April 22, 2024
World Economy

Indian economy expanded by 8.4% in final three months of 2023




A boom in manufacturing helped India’s economy surge in the October to December quarter of 2023 with annual GDP up 8.4% compared with the same period in 2022, official government figures show. File photo by Jeff Kowalsky/UPI

March 1 (UPI) — A boom in manufacturing helped India’s economy surge in the fourth quarter with annual GDP up 8.4% compared with the same period in 2022, as the world’s fastest-growing economy eyes its nearest rivals, Japan and Germany, new figures show.

The performance, up from 7.6% in the June-to-September period, was also boosted by a double-digit surge in investment, construction up 9.5% and strong growth in agri-business sector contracts, the Statistics Ministry said Thursday in a news release.

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The National Statistical Office also upped its growth estimate for full-year 2023, which ends March 31, by 0.3% to 7.6%. That forecast is substantially higher than that of the International Monetary Fund which said in its latest World Economic Outlook in January that it expected the Indian economy to grow by 6.7% in 2023 and 6.5% in 2024.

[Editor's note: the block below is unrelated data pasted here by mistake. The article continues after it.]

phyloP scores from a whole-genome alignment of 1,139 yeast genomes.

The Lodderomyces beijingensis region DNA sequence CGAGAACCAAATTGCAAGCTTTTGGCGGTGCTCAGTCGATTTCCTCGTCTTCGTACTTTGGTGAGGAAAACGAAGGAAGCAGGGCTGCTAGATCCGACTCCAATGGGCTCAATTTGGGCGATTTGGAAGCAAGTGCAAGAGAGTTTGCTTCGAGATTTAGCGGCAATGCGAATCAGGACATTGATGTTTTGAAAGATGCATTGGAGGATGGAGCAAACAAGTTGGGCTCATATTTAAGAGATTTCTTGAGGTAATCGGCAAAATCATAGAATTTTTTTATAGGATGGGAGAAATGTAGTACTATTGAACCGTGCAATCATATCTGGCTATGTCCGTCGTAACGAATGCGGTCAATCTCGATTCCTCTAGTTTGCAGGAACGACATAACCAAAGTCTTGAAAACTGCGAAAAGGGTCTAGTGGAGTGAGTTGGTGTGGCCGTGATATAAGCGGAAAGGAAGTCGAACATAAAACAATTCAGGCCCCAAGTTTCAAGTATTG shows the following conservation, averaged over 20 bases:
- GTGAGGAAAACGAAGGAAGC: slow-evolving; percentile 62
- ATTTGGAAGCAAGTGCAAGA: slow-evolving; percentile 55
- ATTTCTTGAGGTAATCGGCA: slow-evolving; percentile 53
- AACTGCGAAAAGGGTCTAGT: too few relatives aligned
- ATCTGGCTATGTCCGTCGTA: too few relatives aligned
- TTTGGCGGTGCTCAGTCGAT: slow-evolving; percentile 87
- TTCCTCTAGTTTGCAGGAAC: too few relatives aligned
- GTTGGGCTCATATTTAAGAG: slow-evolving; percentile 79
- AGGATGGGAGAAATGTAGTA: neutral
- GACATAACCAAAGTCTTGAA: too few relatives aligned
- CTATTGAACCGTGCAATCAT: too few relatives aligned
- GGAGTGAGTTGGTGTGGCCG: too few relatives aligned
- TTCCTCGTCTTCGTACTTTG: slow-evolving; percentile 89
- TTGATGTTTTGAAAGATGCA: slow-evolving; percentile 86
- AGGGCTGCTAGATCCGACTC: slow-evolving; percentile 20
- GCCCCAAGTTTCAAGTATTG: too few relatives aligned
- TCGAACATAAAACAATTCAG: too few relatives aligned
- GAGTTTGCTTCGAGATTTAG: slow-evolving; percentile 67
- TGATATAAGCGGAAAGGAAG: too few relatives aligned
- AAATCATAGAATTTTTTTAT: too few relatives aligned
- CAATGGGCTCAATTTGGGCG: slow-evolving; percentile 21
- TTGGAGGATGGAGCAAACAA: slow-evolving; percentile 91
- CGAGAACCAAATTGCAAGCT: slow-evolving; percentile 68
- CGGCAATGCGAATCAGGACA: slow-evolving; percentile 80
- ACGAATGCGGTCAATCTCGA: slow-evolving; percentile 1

Private consumption, which makes up almost two-thirds of the economy rose by a more modest 3.5%.

Nevertheless, the robust economic figures will come as a welcome boost to the BJP government of Prime Minister Narendra Modi ahead of an upcoming general election set for April or May.

Modi hailed the growth report saying it was an endorsement of his government’s economic record.

“Robust 8.4% GDP growth in the October to December period shows the strength of the Indian economy and its potential,” he said in a post on X.

“Our efforts will continue to bring fast economic growth to help 1.4 billion Indians lead a better life and create a developed India.”

The growth figures were published as the government Thursday approved the construction of $15.2 billion worth of new semiconductor plants, including one by homegrown conglomerate giant, Tata Group, as part of a drive to grab a share of a global chip market dominated by China and Taiwan.

Economists warned the economic data needed to be viewed with circumspection with Japan’s Nomura investment bank telling clients in a note Friday that “underlying growth is weaker” than the headline numbers indicated.

“All that glitters is not gold,” it said.

However, other analysts argued that while the pace of growth might be temporarily impacted by global economic weakness hitting Indian exports and lower consumer spending, the overall outlook remained buoyant.

“Any slowdown in growth will be mild, particularly as the government’s infrastructure drive is likely to prop up activity,” said Thamashi De Silva, assistant India economist at Capital Economics in London.





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